The UK Government has already allocated over £1 billion towards accelerating the rollout of EV charging infrastructure, but there is a mounting challenge concerning the provision of public charging points to meet rising demands. In the next few weeks, the UK Government plans to release an infrastructure strategy detailing how the nation intends to meet this growing trend of electric vehicle owners. The core focus of the report will be on how people will charge their vehicles and aim to address concerns related to motorway charging services and on-street charging facilities.
The UK currently has one of the highest public charging points to battery vehicle ratios, with only Japan, China and South Korea higher than the UK. There are about 50,000 public chargers in residential streets, shopping centres and motorway/petrol service stations. Forecasts suggest the number of electric vehicles will rise to 7 million by 2030, after the government phase out the sale of new petrol and diesel vehicles. The EV industry is warning that the rollout of new chargers is not keeping pace with the rise of new vehicles. EV numbers increased to 400,000 between 2019 and 2021 but the number of public charging points increased at a much lower level. Industry groups are concerned that this is having a direct impact on customer confidence, with issues concerning vehicle range being replaced with anxieties related to charging availability. There are many calculations attempting to determine how many chargers will be required in the UK, so the new infrastructure report may struggle to include exact numbers, despite calls from industry members to add binding targets. Many people will be reluctant to purchase an electric vehicle until they see a clear improvement in charging infrastructure.
Slow charging systems will be vital for many EV customers depending on residential, on-street charging facilities. Off-street chargers can be installed quite easily on driveways. However, 40% of vehicle owners who lack a driveway will need access to on-street chargers and installing these systems can be more complicated. Local councils must approve planning for each unit or allow a private company to construct and install the cabling. With budgets reducing and a reluctance to decrease public parking spaces, the rollout has been relatively slow.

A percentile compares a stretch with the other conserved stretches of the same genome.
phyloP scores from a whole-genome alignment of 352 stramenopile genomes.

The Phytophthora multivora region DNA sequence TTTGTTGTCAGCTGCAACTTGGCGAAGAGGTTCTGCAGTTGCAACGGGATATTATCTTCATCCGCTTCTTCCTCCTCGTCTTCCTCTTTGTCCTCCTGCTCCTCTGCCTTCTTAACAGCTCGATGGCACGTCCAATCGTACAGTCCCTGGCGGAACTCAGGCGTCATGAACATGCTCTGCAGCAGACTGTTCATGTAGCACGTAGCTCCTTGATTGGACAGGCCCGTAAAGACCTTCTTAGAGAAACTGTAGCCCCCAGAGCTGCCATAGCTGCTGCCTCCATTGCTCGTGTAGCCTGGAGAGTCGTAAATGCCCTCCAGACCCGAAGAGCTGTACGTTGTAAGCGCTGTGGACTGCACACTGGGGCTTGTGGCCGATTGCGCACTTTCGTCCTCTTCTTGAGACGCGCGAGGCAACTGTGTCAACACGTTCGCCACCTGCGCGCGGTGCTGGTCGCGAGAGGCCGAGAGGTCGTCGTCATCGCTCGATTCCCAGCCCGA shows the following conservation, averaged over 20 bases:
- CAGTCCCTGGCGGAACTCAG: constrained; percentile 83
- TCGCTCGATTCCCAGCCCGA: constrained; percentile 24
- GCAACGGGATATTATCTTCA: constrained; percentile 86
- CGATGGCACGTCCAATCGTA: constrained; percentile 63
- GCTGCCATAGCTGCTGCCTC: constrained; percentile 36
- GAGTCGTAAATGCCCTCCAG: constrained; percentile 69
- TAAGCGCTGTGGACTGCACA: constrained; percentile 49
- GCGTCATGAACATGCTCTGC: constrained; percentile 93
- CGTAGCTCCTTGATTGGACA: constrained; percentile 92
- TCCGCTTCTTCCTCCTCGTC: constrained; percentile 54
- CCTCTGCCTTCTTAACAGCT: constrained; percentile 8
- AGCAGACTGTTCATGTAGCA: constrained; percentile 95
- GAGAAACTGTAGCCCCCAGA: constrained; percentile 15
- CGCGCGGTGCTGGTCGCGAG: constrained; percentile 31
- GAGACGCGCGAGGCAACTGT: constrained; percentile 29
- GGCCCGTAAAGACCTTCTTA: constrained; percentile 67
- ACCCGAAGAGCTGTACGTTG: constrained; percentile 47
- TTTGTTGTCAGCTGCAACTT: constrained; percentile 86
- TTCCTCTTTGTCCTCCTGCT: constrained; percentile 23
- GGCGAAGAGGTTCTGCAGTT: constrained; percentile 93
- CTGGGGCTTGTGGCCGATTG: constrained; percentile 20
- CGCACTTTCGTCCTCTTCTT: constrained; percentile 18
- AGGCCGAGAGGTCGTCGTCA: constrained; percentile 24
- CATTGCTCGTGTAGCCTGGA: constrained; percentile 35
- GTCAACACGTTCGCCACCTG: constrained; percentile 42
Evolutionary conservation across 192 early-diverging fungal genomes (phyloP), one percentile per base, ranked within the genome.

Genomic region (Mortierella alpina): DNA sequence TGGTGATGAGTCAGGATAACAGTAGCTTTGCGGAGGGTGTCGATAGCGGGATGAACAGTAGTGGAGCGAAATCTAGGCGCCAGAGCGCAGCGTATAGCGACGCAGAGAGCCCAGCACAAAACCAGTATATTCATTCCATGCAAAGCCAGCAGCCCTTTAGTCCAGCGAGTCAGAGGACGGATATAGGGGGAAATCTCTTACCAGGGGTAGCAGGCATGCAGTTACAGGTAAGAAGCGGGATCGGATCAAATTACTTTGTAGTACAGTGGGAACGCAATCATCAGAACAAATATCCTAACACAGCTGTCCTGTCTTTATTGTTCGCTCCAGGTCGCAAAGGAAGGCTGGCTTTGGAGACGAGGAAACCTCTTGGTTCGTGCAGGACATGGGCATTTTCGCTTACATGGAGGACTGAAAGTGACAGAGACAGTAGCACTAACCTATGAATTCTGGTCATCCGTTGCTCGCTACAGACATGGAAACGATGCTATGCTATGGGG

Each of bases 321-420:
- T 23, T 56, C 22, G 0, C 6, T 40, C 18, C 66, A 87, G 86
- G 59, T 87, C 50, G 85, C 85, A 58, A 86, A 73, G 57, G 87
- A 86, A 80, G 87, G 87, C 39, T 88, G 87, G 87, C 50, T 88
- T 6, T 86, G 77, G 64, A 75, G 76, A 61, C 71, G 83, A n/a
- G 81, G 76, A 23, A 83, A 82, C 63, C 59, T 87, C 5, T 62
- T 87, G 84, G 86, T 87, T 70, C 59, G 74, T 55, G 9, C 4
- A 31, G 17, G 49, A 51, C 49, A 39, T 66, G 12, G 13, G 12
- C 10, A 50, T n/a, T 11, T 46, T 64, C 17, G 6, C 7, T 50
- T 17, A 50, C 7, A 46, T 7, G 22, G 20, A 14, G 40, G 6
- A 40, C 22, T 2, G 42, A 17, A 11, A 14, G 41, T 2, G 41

Planning officials confirm that the requirement for the local authority is the biggest challenge in the rollout of on-street charging facilities. Rapid charging systems, which are generally situated at petrol stations and shopping centres, will become more important, especially if on-street charging fails to grow as expected.
The UK automotive industry predicts that one in five cars on our roads, approximately 7 million vehicles will be electric by 2030. In 2021 the SMMT suggested that 2.3 million chargers would be required to meet the rising demand for electric vehicles. While the numbers may be lower, EV sales are rising each year, and changes need to be made to the current network. Industry representatives admit that for the EV industry to continue growing, particularly with homeowners lacking a driveway, developing charging infrastructure needs to happen much quicker.